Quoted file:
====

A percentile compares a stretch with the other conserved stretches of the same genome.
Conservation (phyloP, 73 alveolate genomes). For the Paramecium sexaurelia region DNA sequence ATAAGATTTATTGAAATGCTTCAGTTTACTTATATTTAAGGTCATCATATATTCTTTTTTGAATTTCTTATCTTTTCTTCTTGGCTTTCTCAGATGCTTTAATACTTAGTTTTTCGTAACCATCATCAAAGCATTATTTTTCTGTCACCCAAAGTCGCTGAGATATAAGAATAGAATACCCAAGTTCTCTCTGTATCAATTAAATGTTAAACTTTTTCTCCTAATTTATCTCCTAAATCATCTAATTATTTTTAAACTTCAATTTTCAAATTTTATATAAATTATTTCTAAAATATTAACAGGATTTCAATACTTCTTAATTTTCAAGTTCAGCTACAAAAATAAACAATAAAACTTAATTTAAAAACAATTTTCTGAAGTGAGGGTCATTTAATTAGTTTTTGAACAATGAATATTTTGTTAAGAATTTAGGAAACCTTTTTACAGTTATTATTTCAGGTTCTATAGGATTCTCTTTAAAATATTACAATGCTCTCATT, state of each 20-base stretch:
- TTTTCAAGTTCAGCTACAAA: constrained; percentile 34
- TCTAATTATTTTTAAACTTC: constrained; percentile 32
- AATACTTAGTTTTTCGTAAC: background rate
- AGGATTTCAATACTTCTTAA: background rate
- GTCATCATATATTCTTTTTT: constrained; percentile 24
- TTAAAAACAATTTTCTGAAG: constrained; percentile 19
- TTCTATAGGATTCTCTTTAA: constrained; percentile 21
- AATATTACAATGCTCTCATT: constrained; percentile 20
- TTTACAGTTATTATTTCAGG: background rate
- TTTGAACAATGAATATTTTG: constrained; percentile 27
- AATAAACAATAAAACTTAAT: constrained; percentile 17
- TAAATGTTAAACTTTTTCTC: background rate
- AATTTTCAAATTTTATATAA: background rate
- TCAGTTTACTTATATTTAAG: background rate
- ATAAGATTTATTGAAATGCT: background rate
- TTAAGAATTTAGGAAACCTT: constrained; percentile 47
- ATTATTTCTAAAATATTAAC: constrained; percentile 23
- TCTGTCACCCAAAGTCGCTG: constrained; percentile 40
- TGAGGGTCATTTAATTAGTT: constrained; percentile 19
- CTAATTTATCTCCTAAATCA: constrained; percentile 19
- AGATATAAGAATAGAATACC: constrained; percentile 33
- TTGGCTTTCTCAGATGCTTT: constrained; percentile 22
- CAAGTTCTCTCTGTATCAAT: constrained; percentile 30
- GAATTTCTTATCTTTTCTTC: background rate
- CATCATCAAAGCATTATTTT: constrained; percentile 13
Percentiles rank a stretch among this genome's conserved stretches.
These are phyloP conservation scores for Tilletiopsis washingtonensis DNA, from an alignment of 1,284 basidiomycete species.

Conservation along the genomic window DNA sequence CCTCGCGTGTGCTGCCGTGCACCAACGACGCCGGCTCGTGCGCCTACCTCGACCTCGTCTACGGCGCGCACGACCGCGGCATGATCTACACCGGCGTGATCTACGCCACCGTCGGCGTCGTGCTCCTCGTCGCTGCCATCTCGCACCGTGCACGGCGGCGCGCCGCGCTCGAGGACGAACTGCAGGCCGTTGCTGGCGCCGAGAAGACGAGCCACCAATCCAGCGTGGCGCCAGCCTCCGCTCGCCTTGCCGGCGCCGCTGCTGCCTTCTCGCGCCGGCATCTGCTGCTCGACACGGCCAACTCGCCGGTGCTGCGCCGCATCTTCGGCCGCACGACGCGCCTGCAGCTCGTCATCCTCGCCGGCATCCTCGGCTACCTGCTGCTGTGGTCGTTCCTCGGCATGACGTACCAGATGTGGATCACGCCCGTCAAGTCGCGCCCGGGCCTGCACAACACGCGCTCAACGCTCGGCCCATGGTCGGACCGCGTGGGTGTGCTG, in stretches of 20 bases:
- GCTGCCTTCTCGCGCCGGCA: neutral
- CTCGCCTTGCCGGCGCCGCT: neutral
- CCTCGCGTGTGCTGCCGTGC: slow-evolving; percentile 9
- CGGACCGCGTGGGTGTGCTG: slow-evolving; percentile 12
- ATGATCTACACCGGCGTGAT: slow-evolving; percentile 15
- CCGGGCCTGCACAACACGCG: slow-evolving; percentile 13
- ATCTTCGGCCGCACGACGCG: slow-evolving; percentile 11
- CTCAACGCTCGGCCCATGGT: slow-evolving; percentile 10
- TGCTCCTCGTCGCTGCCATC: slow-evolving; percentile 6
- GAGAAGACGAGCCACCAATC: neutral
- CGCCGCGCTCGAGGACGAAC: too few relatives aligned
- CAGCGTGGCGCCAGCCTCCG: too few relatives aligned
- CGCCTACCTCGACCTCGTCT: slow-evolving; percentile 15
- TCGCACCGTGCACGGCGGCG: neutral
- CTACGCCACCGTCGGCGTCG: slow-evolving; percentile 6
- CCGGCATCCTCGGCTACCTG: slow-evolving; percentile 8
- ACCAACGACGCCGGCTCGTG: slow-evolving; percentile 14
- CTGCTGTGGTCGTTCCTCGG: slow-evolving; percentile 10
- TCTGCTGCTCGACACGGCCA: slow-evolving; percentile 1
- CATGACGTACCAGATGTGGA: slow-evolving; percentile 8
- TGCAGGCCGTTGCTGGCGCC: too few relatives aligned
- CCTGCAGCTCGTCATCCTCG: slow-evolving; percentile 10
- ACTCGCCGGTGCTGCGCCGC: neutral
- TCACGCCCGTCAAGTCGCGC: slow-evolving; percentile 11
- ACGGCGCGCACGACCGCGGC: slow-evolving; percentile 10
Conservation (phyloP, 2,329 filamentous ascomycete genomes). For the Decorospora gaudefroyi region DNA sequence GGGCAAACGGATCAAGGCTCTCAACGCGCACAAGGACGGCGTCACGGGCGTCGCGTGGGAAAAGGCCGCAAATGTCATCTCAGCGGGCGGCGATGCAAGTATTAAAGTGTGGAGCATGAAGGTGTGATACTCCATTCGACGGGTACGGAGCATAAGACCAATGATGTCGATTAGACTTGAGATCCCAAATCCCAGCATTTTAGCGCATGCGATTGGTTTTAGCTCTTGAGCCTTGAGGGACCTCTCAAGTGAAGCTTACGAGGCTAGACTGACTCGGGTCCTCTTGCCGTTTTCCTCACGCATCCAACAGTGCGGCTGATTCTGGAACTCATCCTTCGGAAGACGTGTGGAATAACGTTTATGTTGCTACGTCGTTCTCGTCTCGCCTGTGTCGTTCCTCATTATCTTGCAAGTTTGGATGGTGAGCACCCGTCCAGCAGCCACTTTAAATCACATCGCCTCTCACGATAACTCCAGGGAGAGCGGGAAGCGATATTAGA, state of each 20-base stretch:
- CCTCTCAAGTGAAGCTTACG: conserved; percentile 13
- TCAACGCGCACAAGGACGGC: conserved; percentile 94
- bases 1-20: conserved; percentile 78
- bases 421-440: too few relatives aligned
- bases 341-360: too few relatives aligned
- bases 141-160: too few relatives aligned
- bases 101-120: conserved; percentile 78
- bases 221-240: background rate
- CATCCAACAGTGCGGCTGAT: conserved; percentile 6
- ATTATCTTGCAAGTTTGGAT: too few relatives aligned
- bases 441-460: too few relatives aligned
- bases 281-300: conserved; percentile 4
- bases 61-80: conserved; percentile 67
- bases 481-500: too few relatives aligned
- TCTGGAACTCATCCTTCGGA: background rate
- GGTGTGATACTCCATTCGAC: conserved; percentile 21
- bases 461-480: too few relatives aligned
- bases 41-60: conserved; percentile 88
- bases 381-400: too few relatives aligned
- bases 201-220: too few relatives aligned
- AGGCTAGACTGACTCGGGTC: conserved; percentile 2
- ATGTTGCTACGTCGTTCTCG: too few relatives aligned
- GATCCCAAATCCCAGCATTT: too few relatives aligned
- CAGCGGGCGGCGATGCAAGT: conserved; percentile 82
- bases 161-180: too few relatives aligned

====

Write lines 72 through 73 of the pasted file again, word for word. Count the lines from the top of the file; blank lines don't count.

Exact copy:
- GGTGTGATACTCCATTCGAC: conserved; percentile 21
- bases 461-480: too few relatives aligned